We all have died once (1).

Shawn…we die when we die. People who do not have the spirit of God are spiritually dead, even while walking around. But Hebrews is discussing physical death, and so (I presume) were you. Reincarnation from physical death is not part of biblical teaching.

The second death is the Lake of Fire…I am not misquoting the biblical text. The Bible opposes a lot of the things you seem eager to espouse — NDE, and so on. It is in the Old Testament as well as the New. The statement you cited in Matthew is part of Jesus’ radical definition of discipleship in response to someone who appears to have been dragging his heels — perhaps it would be years before the man’s father died, for example, and yet he wanted to hang about until he could bury the guy. The issue in that conversation was/is about following Jesus and Jesus was talking about not being distracted in following Him – not by anything. . In Hebrews, the writer was making an equation between the reality of human death and the general concept of Jesus’ physical return. That is just as we die once (and then there is judgment). In the same way, Jesus died once (for the sins of many) — one = one —and will appear a second time. First He died (and was resurrected physically) and then He (eventually and physically) will return.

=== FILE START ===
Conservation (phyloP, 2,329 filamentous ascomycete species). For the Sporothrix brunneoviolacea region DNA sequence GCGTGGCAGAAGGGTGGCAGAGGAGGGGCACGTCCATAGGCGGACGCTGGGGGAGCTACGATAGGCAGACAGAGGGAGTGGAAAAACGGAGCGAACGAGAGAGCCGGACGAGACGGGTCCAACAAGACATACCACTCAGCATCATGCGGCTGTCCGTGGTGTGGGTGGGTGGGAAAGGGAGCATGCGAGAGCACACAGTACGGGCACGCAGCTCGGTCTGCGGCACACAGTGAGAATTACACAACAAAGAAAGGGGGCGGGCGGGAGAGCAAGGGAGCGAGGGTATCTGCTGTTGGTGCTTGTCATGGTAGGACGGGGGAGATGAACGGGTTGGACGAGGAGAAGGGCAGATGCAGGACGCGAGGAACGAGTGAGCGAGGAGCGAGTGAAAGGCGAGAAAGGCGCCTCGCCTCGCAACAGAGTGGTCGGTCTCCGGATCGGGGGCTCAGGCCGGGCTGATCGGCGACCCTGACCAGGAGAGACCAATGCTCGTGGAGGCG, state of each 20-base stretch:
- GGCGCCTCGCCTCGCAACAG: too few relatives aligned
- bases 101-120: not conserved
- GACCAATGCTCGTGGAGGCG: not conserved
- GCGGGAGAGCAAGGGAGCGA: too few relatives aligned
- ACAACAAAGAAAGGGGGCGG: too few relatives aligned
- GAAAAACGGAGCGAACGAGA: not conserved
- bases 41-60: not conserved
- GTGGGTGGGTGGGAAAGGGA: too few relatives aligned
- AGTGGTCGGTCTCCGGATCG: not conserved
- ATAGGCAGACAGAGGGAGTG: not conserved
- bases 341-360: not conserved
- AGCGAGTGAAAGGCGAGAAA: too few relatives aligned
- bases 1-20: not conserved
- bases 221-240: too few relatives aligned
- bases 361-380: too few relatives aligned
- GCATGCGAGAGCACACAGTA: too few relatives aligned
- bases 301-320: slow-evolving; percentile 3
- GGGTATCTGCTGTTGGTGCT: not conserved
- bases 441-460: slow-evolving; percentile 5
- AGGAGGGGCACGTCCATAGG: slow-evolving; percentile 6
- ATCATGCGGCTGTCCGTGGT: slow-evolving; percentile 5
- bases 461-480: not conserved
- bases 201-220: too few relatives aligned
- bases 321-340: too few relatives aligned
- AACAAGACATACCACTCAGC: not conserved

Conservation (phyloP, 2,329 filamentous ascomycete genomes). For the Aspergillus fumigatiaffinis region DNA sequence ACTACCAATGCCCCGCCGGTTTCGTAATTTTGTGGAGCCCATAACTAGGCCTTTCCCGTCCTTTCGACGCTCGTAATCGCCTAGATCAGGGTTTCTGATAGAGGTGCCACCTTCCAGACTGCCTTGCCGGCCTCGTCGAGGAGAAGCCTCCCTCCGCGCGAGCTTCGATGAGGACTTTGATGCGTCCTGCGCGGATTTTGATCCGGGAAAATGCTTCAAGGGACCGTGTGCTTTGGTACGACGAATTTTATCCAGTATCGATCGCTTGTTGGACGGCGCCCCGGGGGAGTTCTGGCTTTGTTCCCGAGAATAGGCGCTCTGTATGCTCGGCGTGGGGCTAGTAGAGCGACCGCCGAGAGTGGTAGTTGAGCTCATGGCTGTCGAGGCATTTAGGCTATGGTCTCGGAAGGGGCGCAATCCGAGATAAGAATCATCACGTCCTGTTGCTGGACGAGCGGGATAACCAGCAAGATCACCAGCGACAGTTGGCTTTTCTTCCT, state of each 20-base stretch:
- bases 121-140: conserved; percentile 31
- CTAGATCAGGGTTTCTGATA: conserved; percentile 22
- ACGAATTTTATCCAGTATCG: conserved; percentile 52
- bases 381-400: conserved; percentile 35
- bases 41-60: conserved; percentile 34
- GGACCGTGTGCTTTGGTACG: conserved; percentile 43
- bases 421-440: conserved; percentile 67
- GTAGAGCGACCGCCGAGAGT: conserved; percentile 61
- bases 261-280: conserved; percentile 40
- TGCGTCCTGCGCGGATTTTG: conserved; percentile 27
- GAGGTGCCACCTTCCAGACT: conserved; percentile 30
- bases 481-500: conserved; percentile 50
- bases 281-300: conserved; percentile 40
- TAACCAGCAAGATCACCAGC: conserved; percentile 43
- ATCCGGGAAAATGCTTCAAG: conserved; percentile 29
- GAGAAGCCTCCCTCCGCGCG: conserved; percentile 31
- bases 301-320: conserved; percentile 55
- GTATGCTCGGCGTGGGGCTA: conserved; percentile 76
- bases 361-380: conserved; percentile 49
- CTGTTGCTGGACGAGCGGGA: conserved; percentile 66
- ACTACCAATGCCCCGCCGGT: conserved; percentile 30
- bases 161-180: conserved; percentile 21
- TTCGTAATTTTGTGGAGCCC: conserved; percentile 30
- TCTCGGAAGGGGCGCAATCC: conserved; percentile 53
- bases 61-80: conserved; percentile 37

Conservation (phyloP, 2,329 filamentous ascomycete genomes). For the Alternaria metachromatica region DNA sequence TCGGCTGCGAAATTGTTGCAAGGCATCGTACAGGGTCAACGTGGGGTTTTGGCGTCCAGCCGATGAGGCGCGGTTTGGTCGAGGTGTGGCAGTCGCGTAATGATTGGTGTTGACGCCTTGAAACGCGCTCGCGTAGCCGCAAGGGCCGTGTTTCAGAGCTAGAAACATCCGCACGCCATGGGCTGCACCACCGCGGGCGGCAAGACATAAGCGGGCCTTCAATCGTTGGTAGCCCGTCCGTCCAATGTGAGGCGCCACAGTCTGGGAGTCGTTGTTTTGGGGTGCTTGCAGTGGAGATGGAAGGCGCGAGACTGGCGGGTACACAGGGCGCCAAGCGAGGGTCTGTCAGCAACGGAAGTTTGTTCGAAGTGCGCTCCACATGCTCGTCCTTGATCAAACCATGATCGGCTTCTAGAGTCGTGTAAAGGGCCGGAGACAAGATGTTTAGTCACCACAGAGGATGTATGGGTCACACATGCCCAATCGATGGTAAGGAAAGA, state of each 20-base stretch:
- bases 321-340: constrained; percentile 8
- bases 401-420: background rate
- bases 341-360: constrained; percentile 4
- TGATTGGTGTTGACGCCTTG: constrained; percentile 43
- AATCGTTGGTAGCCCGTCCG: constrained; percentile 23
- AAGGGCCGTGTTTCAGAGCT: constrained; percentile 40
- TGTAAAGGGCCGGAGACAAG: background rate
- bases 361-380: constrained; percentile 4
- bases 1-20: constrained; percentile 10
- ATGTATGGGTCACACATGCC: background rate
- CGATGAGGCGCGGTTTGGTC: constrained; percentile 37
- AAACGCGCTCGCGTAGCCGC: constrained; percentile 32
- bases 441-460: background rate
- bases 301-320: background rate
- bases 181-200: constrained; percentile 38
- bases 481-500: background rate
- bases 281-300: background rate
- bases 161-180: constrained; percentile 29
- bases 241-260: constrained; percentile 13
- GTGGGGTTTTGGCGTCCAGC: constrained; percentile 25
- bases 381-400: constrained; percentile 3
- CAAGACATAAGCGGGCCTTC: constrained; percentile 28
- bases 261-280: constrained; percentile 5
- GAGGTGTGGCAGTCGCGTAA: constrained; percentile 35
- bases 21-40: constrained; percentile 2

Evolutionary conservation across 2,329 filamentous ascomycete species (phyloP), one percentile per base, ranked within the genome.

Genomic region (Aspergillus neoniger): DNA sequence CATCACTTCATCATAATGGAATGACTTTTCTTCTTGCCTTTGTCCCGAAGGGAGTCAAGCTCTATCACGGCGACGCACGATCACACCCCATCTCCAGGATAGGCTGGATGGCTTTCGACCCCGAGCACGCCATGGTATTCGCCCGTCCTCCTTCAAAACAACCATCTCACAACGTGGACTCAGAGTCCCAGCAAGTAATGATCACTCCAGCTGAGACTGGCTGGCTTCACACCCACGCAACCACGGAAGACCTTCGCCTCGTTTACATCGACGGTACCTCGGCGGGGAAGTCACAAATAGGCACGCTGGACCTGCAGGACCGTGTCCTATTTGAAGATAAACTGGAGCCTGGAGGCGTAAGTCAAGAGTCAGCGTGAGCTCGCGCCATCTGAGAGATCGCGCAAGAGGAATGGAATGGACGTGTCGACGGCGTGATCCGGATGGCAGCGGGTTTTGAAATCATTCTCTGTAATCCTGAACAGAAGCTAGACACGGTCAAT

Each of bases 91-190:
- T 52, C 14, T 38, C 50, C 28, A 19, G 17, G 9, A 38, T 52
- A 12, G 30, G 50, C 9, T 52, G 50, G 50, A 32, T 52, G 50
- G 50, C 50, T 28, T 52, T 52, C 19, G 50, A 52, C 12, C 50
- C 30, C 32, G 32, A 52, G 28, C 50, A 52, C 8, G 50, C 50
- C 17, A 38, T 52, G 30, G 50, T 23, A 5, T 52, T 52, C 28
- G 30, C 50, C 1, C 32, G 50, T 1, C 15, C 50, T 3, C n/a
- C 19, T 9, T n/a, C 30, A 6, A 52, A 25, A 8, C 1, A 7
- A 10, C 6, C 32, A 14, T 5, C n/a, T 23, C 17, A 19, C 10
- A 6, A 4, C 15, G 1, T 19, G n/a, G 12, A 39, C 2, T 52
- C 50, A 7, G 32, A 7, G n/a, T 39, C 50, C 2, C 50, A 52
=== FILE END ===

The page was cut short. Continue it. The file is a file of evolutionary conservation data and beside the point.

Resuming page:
But His second advent is not to deal with sin but to come for His people. The statement is a parallel thought — that is, just as we die once and then there is judgment, so Jesus died once (to pay the price for sin), and then will come (eventually) in judgment–and for His people…

Now you did ask, initially, why Christians are reluctant to accept the idea of reincarnation, and this is why.

Dear Robin, I know this teaching and grew up with it, but it has many logical holes in it. But back to my original question. I can get the Bible to say nearly anything I want to believe; as has been done to justify killing, enslaving and discriminating. So, I am not looking for a biblical quote to answer my question, but your true underlying belief why you are afraid to think that reincarnation could be real.

Is it becuase Jesus saved your life and you feel you have met His requirements?
Is it becuase you cannot forgive someone and therefore, are happy to think they will reside eternally in the lake of fire?
Is it becuase your life has been so dreadful, you could not imagine living another?